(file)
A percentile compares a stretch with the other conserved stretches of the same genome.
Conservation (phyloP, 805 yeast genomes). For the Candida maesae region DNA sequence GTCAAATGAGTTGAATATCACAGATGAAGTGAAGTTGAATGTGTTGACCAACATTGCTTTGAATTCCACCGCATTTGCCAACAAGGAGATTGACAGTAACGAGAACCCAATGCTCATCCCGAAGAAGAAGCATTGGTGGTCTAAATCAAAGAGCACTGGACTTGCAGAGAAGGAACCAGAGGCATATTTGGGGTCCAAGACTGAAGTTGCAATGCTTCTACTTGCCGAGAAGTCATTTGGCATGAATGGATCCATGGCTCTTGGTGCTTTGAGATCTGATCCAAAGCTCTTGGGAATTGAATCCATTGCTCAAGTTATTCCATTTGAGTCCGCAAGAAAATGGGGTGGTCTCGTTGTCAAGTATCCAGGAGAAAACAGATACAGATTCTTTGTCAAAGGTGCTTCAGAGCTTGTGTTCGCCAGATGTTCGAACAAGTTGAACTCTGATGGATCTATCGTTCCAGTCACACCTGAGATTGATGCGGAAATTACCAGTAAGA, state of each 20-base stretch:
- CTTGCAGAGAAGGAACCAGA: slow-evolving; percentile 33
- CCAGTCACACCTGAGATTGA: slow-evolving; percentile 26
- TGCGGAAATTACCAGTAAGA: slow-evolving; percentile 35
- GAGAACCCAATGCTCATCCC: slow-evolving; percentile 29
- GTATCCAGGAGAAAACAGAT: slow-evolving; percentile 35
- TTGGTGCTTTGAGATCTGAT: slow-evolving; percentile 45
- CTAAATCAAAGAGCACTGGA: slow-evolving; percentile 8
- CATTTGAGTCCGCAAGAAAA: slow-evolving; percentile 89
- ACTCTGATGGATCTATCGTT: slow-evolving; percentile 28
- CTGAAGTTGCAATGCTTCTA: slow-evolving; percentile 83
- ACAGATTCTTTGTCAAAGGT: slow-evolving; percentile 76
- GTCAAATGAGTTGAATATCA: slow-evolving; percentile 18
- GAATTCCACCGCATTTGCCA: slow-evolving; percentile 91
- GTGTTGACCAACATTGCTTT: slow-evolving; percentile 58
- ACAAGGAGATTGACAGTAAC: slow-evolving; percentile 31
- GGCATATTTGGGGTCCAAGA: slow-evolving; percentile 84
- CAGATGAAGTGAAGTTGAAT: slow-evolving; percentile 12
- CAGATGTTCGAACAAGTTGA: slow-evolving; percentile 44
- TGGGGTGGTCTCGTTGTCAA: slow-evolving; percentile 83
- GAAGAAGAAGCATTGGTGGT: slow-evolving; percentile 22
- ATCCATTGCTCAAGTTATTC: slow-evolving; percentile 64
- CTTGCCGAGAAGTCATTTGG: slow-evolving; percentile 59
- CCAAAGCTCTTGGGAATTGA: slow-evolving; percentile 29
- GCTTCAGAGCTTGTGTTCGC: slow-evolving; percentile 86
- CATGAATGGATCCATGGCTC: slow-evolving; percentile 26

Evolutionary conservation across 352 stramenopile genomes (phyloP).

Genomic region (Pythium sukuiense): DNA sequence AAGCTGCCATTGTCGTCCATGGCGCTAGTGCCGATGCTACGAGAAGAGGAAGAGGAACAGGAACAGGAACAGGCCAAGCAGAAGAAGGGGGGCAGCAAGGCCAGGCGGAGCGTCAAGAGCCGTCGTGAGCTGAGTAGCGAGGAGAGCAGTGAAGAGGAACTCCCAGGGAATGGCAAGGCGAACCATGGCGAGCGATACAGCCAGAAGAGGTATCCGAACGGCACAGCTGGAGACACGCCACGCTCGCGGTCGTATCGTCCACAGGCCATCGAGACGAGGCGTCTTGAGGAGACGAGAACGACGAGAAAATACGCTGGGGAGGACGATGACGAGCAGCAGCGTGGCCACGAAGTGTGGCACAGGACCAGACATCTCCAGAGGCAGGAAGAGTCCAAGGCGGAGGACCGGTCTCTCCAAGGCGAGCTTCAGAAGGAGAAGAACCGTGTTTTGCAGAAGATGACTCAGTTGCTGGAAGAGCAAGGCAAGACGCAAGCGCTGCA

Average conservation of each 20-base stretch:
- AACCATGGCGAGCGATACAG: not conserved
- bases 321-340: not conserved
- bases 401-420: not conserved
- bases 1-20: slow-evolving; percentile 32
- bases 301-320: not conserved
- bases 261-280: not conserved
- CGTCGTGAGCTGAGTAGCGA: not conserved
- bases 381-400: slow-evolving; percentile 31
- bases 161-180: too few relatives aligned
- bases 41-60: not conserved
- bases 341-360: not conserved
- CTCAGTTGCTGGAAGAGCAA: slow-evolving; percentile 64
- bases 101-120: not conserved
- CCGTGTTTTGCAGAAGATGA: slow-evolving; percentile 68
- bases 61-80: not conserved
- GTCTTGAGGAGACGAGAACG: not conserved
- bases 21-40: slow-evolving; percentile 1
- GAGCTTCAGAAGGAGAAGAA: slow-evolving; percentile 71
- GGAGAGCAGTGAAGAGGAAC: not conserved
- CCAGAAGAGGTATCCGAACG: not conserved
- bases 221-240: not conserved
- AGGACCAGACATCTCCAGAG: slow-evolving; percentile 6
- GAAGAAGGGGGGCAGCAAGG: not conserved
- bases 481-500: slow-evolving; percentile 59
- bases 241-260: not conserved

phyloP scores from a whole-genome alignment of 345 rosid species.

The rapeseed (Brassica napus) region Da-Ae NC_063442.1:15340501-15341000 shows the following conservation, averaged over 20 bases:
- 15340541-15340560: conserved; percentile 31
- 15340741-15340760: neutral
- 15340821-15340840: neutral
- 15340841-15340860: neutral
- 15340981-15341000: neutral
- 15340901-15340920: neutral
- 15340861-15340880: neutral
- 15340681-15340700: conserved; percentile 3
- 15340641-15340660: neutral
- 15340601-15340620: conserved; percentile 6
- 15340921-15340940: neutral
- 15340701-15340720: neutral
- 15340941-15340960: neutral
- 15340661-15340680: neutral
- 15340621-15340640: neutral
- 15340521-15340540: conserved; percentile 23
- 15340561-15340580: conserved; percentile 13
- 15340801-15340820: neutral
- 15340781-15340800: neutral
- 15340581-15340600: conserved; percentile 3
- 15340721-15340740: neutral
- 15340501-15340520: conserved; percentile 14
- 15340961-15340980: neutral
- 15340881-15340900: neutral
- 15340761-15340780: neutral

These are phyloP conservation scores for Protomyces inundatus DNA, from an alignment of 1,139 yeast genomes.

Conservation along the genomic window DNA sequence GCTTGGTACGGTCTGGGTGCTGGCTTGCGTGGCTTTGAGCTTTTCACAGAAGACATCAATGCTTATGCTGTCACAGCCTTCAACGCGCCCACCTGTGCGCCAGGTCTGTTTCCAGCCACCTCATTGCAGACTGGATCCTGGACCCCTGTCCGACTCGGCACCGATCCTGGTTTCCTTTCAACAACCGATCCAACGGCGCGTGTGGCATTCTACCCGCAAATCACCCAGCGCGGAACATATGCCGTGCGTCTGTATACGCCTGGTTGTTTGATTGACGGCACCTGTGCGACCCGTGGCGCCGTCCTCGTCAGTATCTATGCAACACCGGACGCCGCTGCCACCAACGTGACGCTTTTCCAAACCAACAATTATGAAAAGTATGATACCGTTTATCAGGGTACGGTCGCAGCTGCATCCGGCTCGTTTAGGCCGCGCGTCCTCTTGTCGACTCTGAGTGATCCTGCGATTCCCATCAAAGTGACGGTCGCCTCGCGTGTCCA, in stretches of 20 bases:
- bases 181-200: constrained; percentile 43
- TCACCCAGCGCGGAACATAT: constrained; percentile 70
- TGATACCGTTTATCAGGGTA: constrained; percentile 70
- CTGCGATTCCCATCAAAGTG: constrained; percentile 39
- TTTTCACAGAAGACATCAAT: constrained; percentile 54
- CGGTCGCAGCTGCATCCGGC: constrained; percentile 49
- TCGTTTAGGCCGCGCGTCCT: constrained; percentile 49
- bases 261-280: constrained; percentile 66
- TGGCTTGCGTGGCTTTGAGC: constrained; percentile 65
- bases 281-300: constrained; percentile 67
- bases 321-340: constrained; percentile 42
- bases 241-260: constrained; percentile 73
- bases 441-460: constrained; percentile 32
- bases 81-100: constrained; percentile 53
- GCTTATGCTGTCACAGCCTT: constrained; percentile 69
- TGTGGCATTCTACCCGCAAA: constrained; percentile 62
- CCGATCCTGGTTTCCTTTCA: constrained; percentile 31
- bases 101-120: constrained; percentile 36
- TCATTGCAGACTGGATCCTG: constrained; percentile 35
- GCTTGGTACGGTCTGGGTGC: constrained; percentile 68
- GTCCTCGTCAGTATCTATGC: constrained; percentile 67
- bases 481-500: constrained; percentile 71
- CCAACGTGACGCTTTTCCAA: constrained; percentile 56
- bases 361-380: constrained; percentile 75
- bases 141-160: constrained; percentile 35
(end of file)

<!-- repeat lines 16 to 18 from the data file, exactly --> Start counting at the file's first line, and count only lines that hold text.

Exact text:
- GTGTTGACCAACATTGCTTT: slow-evolving; percentile 58
- ACAAGGAGATTGACAGTAAC: slow-evolving; percentile 31
- GGCATATTTGGGGTCCAAGA: slow-evolving; percentile 84